What is orchidectomy?
Surgical removal of the testes (testicles) usually causing permanent reduction in testosterone levels.
It's also known as Orchiectomy or Orchi.
What does orchidectomy do?
Causes permanent infertility
- Body hair
Reduces and thins
Weakens and makes smaller
- Lower body
Makes it easier to tuck, shrinks genitals, reduces erections
Softens skin, lessens acne
Who can have orchidectomy?
You must have had 12 continuous months living as your gender identity
You must have had 12 continuous months of HRT, unless you’re unable to
You must have capacity to consent for this treatment
If you have significant medical conditions, these need to be “reasonably well-controlled”
You need to be at least 16 in Scotland, but at least 17 in other parts of the UK
You typically need a BMI of less than 30
How long does orchidectomy last?
The effects are permanent and cannot be reversed.
What should I be aware of?
Orchidectomy results in permanent destruction of the testes and is irreversible. After orchidectomy you will be infertile and unable to have children unless you have previously carried out gamete storage (i.e. sperm banking).
After orchidectomy, you will need to take at least one sex hormone (oestrogen and/or testosterone) in order to prevent medical problems like osteoporosis.
Orchidectomy may not be suitable for people who are interested in later obtaining a vaginoplasty as it can make the vaginoplasty more difficult - check with your surgeon if you are unsure.
Orchidectomy may cause erectile dysfunction in people with penises. If this is not desired, it can be treated with sildenafil, tadalafil or vardenafil.
How do I get an orchidectomy?
You will normally need to meet the following conditions:
- persistent and well-documented gender dysphoria
- capacity to make fully informed decisions and to consent to treatment
- if significant medical or mental health concerns are present, they must be reasonably well controlled
- two medical opinions, usually at least one from a gender clinic, that surgery is appropriate
- 12 months’ continuous endocrine treatment as appropriate to the patient’s goals (unless the patient has medical contraindications or is otherwise unable to take hormones)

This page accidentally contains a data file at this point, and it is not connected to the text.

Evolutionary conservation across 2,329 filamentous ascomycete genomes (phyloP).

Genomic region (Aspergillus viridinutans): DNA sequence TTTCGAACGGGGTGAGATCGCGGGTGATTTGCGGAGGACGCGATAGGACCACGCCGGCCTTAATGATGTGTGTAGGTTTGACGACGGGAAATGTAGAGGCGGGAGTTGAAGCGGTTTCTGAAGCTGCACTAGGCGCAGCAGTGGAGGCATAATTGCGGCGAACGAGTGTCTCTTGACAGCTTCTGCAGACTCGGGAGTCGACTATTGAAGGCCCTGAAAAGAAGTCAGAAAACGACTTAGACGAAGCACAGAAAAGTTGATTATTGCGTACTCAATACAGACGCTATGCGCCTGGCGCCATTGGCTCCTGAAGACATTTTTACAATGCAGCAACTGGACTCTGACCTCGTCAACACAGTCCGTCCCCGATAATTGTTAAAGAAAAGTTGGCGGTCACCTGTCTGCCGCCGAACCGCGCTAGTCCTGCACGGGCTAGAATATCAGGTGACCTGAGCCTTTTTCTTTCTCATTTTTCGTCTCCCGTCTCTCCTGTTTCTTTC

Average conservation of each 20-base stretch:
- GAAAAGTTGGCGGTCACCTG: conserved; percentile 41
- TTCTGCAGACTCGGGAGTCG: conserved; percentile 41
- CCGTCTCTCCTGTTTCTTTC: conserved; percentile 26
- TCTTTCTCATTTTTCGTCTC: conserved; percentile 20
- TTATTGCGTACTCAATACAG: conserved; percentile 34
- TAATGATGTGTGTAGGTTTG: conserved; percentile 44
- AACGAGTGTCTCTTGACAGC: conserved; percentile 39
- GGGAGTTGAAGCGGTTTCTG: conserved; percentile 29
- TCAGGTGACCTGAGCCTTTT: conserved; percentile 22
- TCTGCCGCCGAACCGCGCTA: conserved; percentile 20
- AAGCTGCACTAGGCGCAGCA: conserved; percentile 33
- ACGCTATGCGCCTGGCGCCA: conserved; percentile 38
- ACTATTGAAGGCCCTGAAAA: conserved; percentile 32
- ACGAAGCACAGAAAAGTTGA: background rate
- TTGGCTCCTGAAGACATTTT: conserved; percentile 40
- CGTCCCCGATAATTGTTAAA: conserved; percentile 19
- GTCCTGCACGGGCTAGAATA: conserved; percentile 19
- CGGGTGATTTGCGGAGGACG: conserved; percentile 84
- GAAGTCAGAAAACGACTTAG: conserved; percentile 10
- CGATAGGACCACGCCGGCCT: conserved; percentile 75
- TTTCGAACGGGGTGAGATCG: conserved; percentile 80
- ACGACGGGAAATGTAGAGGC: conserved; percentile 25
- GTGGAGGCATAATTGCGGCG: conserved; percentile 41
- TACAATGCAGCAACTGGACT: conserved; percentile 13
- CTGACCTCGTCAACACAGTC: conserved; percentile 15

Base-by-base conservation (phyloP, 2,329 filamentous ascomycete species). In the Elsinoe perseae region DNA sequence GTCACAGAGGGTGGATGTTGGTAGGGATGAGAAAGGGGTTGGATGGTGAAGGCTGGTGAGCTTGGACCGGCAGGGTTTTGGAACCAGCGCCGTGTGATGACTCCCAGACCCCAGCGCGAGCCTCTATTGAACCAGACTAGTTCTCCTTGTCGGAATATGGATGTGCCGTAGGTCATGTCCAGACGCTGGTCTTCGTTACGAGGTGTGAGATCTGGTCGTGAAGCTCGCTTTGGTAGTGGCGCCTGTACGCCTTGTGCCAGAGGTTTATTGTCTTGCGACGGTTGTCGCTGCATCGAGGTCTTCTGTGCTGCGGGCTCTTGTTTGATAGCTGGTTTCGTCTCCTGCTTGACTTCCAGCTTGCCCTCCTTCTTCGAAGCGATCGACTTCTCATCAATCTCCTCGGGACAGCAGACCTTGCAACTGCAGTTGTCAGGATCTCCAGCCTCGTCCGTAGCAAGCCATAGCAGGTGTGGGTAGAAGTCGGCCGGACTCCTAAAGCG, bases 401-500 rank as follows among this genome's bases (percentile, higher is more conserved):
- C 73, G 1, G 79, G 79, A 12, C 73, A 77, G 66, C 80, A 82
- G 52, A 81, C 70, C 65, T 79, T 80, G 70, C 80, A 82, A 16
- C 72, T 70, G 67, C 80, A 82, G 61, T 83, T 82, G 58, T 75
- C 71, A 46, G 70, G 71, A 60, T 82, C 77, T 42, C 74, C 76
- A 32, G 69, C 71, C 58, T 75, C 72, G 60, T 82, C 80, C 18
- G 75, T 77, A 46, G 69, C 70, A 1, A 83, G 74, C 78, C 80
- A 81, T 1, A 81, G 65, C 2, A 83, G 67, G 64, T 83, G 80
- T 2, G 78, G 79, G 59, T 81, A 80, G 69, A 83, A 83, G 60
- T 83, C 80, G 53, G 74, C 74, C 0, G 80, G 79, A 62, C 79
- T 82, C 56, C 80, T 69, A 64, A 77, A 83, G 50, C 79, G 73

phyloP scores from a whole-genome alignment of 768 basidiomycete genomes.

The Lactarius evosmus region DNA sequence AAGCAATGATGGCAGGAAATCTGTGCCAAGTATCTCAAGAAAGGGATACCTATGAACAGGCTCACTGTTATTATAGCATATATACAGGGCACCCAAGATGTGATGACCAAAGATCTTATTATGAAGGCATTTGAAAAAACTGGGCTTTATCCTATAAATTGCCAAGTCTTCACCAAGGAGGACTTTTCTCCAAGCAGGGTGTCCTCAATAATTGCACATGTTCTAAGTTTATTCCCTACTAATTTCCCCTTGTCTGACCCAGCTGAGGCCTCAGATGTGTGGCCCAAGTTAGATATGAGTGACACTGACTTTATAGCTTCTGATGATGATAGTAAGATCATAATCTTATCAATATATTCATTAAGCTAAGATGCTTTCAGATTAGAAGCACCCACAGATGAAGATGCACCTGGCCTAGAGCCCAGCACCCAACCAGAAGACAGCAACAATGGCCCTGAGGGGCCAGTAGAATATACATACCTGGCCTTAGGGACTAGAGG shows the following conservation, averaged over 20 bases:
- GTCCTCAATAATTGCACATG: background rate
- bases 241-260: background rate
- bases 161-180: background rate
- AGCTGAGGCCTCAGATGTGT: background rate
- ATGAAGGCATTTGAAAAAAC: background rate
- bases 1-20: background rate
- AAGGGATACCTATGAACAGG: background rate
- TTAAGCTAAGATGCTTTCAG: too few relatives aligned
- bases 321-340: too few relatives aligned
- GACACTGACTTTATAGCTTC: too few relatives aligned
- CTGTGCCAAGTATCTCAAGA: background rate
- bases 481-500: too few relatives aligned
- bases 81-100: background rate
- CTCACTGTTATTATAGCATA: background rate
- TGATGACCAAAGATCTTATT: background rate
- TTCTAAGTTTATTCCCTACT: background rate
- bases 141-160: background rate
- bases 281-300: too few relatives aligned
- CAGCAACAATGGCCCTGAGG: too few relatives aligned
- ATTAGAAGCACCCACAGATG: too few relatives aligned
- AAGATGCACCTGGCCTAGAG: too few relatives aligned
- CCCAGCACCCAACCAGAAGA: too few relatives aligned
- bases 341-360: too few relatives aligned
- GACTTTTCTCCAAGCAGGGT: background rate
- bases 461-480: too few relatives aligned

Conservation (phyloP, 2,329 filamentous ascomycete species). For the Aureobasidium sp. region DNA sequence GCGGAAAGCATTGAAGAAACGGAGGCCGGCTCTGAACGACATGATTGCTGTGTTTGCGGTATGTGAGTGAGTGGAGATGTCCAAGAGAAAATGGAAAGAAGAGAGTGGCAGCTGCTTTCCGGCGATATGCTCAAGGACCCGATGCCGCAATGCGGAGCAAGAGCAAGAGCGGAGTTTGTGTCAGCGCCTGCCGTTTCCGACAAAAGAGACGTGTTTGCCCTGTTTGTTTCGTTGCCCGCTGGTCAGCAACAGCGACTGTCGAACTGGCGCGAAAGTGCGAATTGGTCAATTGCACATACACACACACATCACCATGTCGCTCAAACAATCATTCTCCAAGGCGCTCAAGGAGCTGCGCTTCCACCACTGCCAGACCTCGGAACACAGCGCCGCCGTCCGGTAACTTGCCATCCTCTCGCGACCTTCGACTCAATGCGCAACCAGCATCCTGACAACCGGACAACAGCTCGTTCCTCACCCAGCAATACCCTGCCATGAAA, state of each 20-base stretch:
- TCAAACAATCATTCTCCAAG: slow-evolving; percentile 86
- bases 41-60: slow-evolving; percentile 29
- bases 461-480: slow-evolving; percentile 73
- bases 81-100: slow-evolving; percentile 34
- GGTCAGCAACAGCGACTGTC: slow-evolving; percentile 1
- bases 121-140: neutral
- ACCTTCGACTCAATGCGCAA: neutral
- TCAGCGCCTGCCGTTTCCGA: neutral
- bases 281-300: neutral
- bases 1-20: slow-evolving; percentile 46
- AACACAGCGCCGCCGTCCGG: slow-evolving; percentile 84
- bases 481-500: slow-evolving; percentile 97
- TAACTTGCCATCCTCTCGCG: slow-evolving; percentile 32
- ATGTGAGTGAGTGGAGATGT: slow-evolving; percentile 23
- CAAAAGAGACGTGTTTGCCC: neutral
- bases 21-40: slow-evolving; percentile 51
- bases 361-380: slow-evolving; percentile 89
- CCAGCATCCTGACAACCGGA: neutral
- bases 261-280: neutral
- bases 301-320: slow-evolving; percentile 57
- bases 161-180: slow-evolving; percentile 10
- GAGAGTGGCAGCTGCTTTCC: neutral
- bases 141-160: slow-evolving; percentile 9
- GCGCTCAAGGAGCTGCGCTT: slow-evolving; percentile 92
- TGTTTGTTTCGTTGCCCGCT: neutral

- at least 12 months’ living continuously in a gender role that is congruent with the gender identity 1.
NGICNS maintains a list of NHS surgery providers providing various gender-related surgeries. At the moment, all of these surgeons are based in England, so you will have to travel if you live in another part of the UK.
Where can I learn more?
You can also read more about orchidectomy in this booklet from Parkside Hospital who are a UK provider of orchidectomy surgery.
How do I get ready for surgery?
Doing some preparation in advance can help make sure everything goes smoothly during your hospital stay and recovery. To help you avoid forgetting to do or buy something we have created a Getting ready for gender surgeries page.
Where can I get support?
When you and your clinical team agree that you are ready for surgery on the NHS, the NHS Gender Dysphoria National Referral Support Services (GDNRSS) will process your referral to your chosen surgical provider. They have a Single Point of Access support line that you can call for information about your referral, the status of your chosen provider and practical information such as travel and parking, who can accompany you, what to take with you and where to report when you get there.
The phone number to call is 01522 85 77 99. The lines are open Monday to Friday from 9am until 5pm. You can find out more about this service in this booklet.
How much will it cost?
The cost of an orchidectomy performed in the UK is currently around £3000-4000 (last updated October 2020).
If you have a formal diagnosis, the NHS will usually provide funding for orchidectomy.
Outside of Scotland, orchidectomy is usually only funded as part of vaginoplasty, clitoroplasty or labiaplasty.
If you're receiving certain benefits, or are on a low income, you may be able to get help with the cost of travel for NHS treatment. Further information about help with travel costs can be found:
- on the NHS website
- on the Welsh Government website
- on the NHS Scotland website
- on the Northern Ireland government website
- 1.Royal College of Psychiatrists (2013) “Good practice guidelines for the assessment and treatment of adults with gender dysphoria.” Link
Errors and omissions
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